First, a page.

AT THE AUCTION HOUSE: RETURNING ART TO ITS RIGHTFUL HEIRS
Richard AronowitzMercer ( right) is head of restitution for Sotheby’s Europe. He works with the company’s worldwide head of restitution, Lucian Simmons, to monitor all the auction house’s fineart catalogues and ensure that provenance “is as complete as we can make it”. Catalogues are then passed to the Art Loss Register, which checks the physical object against its object-matching system. “Recently, we worked together to return to the rightful heirs a painting that came to Sotheby’s Tel Aviv,” he explains.
Verifying provenance, Mr Aronowitz-Mercer says, is a specialist task. “I really enjoy detective work. I’m quite an obsessive person. Piecing together very complex provenance and pinning things down to precise dates is something I find compelling.” This can involve research in archives and libraries, and contacting colleagues in countries where looting took place to check local archives.
Restitution, he explains, is “an issue of central importance” to the auction house. “We want to ensure as far as possible that we do not sell objects that are war loot unless they have been restituted to their original owners or a settlement has been reached. Sotheby’s is a commercial organisation that is trying to do right by the heirs of families and by our buyers.”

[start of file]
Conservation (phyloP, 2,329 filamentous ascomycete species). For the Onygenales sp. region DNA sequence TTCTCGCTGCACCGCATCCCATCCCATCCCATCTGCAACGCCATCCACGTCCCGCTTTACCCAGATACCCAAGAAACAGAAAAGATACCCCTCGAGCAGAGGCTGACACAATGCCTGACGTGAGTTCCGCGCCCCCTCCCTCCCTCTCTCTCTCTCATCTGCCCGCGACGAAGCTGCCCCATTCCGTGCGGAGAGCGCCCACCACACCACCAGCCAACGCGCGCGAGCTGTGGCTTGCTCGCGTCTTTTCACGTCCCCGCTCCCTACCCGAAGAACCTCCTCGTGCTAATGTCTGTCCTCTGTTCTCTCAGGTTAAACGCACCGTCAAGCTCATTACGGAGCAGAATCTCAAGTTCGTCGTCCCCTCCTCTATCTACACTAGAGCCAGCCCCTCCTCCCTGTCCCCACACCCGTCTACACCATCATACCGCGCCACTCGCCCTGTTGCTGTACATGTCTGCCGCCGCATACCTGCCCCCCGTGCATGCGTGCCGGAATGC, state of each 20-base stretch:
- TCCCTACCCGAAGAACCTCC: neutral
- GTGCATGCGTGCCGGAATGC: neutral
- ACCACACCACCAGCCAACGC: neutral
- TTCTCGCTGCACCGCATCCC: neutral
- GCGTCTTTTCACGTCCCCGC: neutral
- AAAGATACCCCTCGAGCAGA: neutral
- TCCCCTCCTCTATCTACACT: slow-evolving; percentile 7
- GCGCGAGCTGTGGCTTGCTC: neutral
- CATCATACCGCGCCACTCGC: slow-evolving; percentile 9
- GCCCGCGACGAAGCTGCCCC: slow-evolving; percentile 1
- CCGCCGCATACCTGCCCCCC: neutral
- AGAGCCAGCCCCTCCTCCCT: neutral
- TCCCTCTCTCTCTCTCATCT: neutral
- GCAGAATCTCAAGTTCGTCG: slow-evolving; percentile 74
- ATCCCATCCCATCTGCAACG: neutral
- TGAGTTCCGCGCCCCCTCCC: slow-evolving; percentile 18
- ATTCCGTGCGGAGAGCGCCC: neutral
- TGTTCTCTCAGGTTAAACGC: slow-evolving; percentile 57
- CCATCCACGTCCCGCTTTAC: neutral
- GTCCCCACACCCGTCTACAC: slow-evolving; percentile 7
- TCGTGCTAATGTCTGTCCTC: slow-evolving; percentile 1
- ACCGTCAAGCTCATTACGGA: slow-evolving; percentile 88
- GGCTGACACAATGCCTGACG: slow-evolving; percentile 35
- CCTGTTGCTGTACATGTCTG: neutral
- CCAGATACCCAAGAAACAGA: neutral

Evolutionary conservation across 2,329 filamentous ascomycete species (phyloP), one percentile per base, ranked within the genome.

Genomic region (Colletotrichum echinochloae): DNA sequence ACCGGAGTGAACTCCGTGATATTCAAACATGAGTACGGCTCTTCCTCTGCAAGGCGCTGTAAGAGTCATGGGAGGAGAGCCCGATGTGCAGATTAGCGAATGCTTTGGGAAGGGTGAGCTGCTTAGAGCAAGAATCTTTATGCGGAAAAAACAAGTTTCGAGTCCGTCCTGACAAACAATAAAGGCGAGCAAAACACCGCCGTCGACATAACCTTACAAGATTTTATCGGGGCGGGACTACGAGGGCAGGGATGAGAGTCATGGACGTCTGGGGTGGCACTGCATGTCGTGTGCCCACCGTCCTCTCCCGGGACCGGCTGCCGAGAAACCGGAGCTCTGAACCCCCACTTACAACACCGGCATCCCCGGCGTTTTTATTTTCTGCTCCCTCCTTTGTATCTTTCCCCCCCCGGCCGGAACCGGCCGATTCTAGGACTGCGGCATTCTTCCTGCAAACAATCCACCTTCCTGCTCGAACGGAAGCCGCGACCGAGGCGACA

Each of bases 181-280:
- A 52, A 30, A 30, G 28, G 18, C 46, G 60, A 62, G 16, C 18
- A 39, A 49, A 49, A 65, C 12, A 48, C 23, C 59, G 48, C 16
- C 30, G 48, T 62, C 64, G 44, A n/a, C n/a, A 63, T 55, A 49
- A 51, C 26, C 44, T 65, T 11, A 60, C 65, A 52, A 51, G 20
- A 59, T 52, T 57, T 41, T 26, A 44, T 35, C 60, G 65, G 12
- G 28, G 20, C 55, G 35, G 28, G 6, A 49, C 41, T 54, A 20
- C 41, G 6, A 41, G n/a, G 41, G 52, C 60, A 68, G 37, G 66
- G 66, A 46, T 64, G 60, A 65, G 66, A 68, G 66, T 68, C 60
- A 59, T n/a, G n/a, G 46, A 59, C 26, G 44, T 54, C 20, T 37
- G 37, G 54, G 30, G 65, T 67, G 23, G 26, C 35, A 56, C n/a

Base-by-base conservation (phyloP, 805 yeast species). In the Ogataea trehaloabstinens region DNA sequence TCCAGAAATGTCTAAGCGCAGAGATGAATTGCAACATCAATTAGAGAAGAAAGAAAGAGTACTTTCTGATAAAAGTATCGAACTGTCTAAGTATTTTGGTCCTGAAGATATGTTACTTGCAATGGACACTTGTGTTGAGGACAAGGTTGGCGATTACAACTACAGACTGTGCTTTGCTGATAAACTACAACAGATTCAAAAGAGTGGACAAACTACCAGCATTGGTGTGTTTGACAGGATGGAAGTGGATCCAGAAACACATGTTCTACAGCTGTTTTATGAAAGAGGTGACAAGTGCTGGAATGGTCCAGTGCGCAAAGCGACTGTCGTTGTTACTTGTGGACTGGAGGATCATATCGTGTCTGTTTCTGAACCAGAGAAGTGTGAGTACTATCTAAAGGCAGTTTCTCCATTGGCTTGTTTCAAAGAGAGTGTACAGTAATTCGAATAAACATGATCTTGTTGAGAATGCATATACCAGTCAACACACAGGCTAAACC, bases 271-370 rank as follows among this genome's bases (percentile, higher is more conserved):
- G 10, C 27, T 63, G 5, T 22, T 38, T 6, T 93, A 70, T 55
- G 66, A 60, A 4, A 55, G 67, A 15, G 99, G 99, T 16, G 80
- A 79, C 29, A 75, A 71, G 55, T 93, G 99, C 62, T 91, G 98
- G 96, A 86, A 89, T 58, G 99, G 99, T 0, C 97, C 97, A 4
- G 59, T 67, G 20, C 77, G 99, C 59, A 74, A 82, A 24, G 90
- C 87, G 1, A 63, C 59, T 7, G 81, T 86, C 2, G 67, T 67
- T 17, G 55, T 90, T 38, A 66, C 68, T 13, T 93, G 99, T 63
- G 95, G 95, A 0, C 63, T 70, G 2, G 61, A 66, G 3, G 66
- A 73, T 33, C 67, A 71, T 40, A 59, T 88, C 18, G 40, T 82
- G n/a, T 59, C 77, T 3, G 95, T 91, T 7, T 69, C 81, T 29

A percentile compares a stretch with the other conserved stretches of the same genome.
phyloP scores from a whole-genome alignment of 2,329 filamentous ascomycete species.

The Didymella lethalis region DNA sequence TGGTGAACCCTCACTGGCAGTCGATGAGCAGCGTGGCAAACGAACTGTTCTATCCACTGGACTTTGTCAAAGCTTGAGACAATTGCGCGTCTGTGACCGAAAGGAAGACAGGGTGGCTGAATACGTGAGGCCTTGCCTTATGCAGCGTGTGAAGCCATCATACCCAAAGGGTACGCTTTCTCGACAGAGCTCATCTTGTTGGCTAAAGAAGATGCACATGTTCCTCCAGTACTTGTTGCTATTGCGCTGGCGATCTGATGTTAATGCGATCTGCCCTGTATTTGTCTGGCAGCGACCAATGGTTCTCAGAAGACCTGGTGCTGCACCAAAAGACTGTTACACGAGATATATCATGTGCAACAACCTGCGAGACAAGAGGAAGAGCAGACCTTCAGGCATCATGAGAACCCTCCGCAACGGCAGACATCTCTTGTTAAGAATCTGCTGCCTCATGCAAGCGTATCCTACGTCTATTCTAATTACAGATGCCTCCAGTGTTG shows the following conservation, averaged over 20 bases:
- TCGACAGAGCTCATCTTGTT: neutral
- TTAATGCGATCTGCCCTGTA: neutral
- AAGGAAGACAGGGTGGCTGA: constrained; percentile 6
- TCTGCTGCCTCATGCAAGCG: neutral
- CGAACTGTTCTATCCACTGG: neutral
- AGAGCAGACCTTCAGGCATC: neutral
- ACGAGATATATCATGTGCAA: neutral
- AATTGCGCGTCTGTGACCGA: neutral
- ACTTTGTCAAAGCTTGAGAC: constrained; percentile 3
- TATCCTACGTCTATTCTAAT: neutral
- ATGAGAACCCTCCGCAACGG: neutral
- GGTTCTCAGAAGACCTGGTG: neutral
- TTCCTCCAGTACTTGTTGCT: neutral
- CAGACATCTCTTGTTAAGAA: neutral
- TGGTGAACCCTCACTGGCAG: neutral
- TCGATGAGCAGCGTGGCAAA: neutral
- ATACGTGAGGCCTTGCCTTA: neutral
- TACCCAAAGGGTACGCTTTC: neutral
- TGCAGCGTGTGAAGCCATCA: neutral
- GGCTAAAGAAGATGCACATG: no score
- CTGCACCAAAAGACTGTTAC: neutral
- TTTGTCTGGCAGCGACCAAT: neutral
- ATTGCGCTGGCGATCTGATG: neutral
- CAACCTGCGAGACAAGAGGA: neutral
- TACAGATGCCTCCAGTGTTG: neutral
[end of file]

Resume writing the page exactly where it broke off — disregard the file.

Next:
So what would happen if someone brought in looted work to sell? “If a looted work comes on to our premises, we have a moral obligation to resolve the situation. We cannot just ignore it. We would inform the owner that there was a problem with the work and contact the rightful heirs. Usually a compromise is reached, the piece is brought to auction and sold for the benefit of both parties.”
But are auction houses showing such interest in restitution issues because it opens a new market when they are asked to sell restituted works? “I don’t agree. In some ways we have led the way. In any case, there are often so many heirs the only logical conclusion is to bring work to auction, as you can’t time-share a painting.”
There have also been accusations that special terms are made available to those with restituted art to encourage them to sell through specific auction houses. Mr AronowitzMercer acknowledges that this is the case, but gives another reason. “We do often waive the seller’s commission, but this is because we consider it a moral obligation to do so. We don’t want to be making money out of war loot.”
“We want to ensure as far as possible that we do not sell objects that are war loot unless they have been restituted to their original owners”